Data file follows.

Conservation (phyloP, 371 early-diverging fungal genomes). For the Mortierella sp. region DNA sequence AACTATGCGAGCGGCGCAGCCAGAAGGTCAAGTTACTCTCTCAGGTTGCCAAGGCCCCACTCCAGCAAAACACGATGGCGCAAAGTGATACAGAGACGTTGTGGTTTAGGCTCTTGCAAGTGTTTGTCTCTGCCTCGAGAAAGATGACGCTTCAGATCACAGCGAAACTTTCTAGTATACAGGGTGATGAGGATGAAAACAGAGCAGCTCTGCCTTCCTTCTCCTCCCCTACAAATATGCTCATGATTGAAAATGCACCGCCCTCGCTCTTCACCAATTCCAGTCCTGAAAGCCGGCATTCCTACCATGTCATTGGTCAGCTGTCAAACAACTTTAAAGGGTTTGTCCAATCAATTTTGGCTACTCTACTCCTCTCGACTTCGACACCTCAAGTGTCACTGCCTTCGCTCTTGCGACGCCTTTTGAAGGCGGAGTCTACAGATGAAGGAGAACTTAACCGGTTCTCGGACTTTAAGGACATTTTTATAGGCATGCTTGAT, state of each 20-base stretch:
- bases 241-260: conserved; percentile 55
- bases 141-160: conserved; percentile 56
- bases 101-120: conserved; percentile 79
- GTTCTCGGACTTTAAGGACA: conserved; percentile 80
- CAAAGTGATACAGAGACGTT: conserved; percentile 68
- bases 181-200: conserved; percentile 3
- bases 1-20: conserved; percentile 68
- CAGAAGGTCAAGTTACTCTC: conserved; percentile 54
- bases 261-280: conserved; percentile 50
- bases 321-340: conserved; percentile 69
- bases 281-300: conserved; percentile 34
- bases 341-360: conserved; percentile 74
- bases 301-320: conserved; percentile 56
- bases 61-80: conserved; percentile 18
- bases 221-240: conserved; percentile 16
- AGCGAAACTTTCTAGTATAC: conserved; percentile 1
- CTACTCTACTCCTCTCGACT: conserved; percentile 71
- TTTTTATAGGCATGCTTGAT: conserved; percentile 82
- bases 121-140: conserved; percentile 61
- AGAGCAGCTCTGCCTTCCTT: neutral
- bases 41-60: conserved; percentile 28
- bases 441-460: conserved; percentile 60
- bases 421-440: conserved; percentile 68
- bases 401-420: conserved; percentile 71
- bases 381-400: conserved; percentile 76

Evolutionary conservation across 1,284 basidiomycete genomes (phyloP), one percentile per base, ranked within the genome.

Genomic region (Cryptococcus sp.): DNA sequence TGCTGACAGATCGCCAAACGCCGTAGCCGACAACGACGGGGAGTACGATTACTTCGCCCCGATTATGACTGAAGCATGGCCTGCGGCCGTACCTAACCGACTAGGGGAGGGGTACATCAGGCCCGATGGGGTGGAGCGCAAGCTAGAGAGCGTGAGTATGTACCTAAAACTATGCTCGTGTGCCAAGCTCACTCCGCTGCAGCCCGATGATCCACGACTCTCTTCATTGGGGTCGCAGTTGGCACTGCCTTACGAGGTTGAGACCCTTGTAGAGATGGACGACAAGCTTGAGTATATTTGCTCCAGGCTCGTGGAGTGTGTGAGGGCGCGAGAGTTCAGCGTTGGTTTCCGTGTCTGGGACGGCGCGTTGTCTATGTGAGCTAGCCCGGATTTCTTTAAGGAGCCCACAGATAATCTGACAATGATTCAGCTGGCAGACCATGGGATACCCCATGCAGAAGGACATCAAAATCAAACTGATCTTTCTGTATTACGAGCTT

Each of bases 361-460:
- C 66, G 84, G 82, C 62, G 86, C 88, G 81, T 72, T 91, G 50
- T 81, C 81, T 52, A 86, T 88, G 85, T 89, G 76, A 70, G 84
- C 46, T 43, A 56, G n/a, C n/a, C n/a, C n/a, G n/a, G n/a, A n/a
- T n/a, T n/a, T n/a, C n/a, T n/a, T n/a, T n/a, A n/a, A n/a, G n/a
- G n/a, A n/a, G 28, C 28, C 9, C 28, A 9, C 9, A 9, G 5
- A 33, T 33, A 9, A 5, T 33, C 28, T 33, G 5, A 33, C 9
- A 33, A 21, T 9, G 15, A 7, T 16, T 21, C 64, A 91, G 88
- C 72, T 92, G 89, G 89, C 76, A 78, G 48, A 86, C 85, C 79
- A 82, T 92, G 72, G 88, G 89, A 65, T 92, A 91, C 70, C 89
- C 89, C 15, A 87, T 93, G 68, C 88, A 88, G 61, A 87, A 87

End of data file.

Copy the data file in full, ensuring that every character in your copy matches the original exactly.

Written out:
Conservation (phyloP, 371 early-diverging fungal genomes). For the Mortierella sp. region DNA sequence AACTATGCGAGCGGCGCAGCCAGAAGGTCAAGTTACTCTCTCAGGTTGCCAAGGCCCCACTCCAGCAAAACACGATGGCGCAAAGTGATACAGAGACGTTGTGGTTTAGGCTCTTGCAAGTGTTTGTCTCTGCCTCGAGAAAGATGACGCTTCAGATCACAGCGAAACTTTCTAGTATACAGGGTGATGAGGATGAAAACAGAGCAGCTCTGCCTTCCTTCTCCTCCCCTACAAATATGCTCATGATTGAAAATGCACCGCCCTCGCTCTTCACCAATTCCAGTCCTGAAAGCCGGCATTCCTACCATGTCATTGGTCAGCTGTCAAACAACTTTAAAGGGTTTGTCCAATCAATTTTGGCTACTCTACTCCTCTCGACTTCGACACCTCAAGTGTCACTGCCTTCGCTCTTGCGACGCCTTTTGAAGGCGGAGTCTACAGATGAAGGAGAACTTAACCGGTTCTCGGACTTTAAGGACATTTTTATAGGCATGCTTGAT, state of each 20-base stretch:
- bases 241-260: conserved; percentile 55
- bases 141-160: conserved; percentile 56
- bases 101-120: conserved; percentile 79
- GTTCTCGGACTTTAAGGACA: conserved; percentile 80
- CAAAGTGATACAGAGACGTT: conserved; percentile 68
- bases 181-200: conserved; percentile 3
- bases 1-20: conserved; percentile 68
- CAGAAGGTCAAGTTACTCTC: conserved; percentile 54
- bases 261-280: conserved; percentile 50
- bases 321-340: conserved; percentile 69
- bases 281-300: conserved; percentile 34
- bases 341-360: conserved; percentile 74
- bases 301-320: conserved; percentile 56
- bases 61-80: conserved; percentile 18
- bases 221-240: conserved; percentile 16
- AGCGAAACTTTCTAGTATAC: conserved; percentile 1
- CTACTCTACTCCTCTCGACT: conserved; percentile 71
- TTTTTATAGGCATGCTTGAT: conserved; percentile 82
- bases 121-140: conserved; percentile 61
- AGAGCAGCTCTGCCTTCCTT: neutral
- bases 41-60: conserved; percentile 28
- bases 441-460: conserved; percentile 60
- bases 421-440: conserved; percentile 68
- bases 401-420: conserved; percentile 71
- bases 381-400: conserved; percentile 76

Evolutionary conservation across 1,284 basidiomycete genomes (phyloP), one percentile per base, ranked within the genome.

Genomic region (Cryptococcus sp.): DNA sequence TGCTGACAGATCGCCAAACGCCGTAGCCGACAACGACGGGGAGTACGATTACTTCGCCCCGATTATGACTGAAGCATGGCCTGCGGCCGTACCTAACCGACTAGGGGAGGGGTACATCAGGCCCGATGGGGTGGAGCGCAAGCTAGAGAGCGTGAGTATGTACCTAAAACTATGCTCGTGTGCCAAGCTCACTCCGCTGCAGCCCGATGATCCACGACTCTCTTCATTGGGGTCGCAGTTGGCACTGCCTTACGAGGTTGAGACCCTTGTAGAGATGGACGACAAGCTTGAGTATATTTGCTCCAGGCTCGTGGAGTGTGTGAGGGCGCGAGAGTTCAGCGTTGGTTTCCGTGTCTGGGACGGCGCGTTGTCTATGTGAGCTAGCCCGGATTTCTTTAAGGAGCCCACAGATAATCTGACAATGATTCAGCTGGCAGACCATGGGATACCCCATGCAGAAGGACATCAAAATCAAACTGATCTTTCTGTATTACGAGCTT

Each of bases 361-460:
- C 66, G 84, G 82, C 62, G 86, C 88, G 81, T 72, T 91, G 50
- T 81, C 81, T 52, A 86, T 88, G 85, T 89, G 76, A 70, G 84
- C 46, T 43, A 56, G n/a, C n/a, C n/a, C n/a, G n/a, G n/a, A n/a
- T n/a, T n/a, T n/a, C n/a, T n/a, T n/a, T n/a, A n/a, A n/a, G n/a
- G n/a, A n/a, G 28, C 28, C 9, C 28, A 9, C 9, A 9, G 5
- A 33, T 33, A 9, A 5, T 33, C 28, T 33, G 5, A 33, C 9
- A 33, A 21, T 9, G 15, A 7, T 16, T 21, C 64, A 91, G 88
- C 72, T 92, G 89, G 89, C 76, A 78, G 48, A 86, C 85, C 79
- A 82, T 92, G 72, G 88, G 89, A 65, T 92, A 91, C 70, C 89
- C 89, C 15, A 87, T 93, G 68, C 88, A 88, G 61, A 87, A 87